The idea of treating not only the individual human body, but also evaluating the impact of the patient’s broader environment, came to the forefront during the late 1980s. It became clear that the social crisis of unemployment and poverty, as well as the provision of cheap alcohol (arrack), had created the conditions for high alcohol consumption, which in turn had led to its own terrifying social and health crisis. This included rising rates of domestic violence and alcohol-related diseases. Women from rural areas took to the streets to demand that the government ban liquor in the state, which led to the anti-arrack movement. The Nellore People’s Polyclinic, as a result, had been treating patients with several alcohol and domestic violence related issues, which drew the Polyclinic to the forefront of the movement. The Polyclinic’s role in the anti-arrack movement is a demonstration of the need for doctors to be part of public campaigns not only against the symptoms of the disease (alcoholism), but also against the root causes: unemployment, poverty, and the profitability of selling alcohol.
A Thousand Patients a Day
Today, the Nellore People’s Polyclinic treats 312,000 patients annually, which works out to about a thousand patients a day. The outpatient department is open from 8am to 5pm, while the emergency ward is open twenty-four hours a day, six days a week (the hospital closes only on Sundays). Patients who need treatment can register for a lifelong membership scheme which costs Rs. 20, in addition to a consultation fee of Rs. 50, which is valid for a month. There are thirteen outpatient departments, five gynaecological departments, and one surgical department, all managed by the senior doctors. There are eighteen units for inpatients, each headed by a senior doctor who is assisted by two junior doctors.
The Nellore People’s Polyclinic takes its expertise into the field through the mobile health camps every two months. The hospital holds these camps on Sunday to provide free consultations to people who cannot come to the clinic; these patients are also able to get medicines for chronic diseases such as diabetes, hypertension, and epilepsy for Rs. 200–a fraction of the market cost. Blood sugar tests are done at the camp for the nominal fee of Rs. 10.
The Polyclinic recently wrapped up a three-year rural health programme that took place in four villages that surround Nellore. These villages and their hinterlands do not have a primary health centre. Over the course of three years, a team from the clinic made up of a doctor and a nurse visited these four villages every day and provided treatment to anyone who approached them. In the evenings, the team organised meetings every day where audio-visual presentations were shared with the villagers on such basic health problems as snake and scorpion bites, gastroenteritis, and the social impact of tobacco and alcohol. The clinic also shared information on nutrition and distributed seeds for the cultivation of green leafy vegetables.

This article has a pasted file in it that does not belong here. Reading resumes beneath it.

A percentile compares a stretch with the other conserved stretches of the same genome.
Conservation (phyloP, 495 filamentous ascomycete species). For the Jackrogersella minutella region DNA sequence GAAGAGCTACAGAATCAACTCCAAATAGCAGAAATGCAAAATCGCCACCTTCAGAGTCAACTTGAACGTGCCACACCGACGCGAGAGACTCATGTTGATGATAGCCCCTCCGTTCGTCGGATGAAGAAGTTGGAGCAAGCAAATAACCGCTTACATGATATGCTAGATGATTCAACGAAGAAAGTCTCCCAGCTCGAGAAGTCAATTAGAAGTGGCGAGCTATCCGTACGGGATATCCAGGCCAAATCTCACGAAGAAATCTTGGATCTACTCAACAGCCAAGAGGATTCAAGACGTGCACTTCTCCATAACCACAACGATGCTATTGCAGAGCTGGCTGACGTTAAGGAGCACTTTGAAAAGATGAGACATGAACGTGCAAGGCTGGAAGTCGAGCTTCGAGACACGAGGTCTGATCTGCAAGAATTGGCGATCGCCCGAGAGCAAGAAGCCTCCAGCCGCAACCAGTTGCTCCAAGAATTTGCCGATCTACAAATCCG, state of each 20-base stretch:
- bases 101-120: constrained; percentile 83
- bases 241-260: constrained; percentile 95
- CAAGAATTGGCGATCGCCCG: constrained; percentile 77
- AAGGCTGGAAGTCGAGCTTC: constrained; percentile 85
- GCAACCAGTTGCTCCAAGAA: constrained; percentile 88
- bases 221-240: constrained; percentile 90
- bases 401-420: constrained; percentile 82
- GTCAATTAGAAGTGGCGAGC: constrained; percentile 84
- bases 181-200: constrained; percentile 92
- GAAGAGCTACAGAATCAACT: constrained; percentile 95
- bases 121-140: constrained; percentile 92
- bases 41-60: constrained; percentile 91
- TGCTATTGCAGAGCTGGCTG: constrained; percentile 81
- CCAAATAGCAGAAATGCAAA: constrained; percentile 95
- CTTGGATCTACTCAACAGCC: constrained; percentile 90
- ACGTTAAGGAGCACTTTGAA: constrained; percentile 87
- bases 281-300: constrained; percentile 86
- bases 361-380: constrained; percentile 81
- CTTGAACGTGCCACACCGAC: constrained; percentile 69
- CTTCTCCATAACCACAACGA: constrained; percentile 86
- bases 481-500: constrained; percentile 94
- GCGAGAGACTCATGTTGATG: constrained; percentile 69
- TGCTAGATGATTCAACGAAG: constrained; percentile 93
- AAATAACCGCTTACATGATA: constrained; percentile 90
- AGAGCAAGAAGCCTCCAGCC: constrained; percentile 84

The hospital has a fully functional laboratory that provides test results on the day of the test itself. It also has a digital X-ray machine that was donated by the state-run Life Insurance Corporation of India, four electro-cardiogram machines, and two operation theatres. When a patient gets the results of their tests, they are expected to visit their doctor to talk about them, a process that educates the patients in the practices of modern medicine.
The doctors largely manage the Nellore People’s Polyclinic. There are sixty doctors and four hundred and forty-four supporting staff. The hospital is financed by the income it generates through the payments made by the patients. Despite charging 40% less than the private hospitals in Nellore, this people’s hospital is able to function at a high level and is able to pay salaries (including a bonus of one month’s salary) to its workers that are on par with those of major corporate hospitals, a practice unique to people’s polyclinics. Not only does the clinic provide services to the general population; it has also become a centre of training.
Dr. B. Rajeshwara Rao, the current administrative head of the Nellore People’s Polyclinic, joined the clinic in 1989. He studied for his MBBS in Kurnool Medical College–a hub of the progressive doctors’ movement–where he was active in the left student movement. In 2000, the Nellore People’s Polyclinic opened the Dr. P. V. Ramachandra Reddy People’s Polyclinic School of Nursing, where one hundred and twenty students are enrolled in the three-year course. Those who come from families of industrial workers and agricultural workers, from the urban and rural poor, and from socially oppressed families are able to study and live at the school without payment; the hospital helps fund their education through various government schemes
The Proliferation of Polyclinics
Many doctors who trained at the Nellore People’s Polyclinic have gone back to their home districts and set up polyclinics of their own. At one point in time there existed more than one hundred such polyclinics. Even though these clinics are private initiatives, they provide low cost health services to the people. These polyclinics are found in Anantapur, Zaheerabad, Hyderabad, and elsewhere. The Communist Party of India (Marxist) has also established additional people’s hospitals in the area.
Praja Vaidyasala (Anantapur)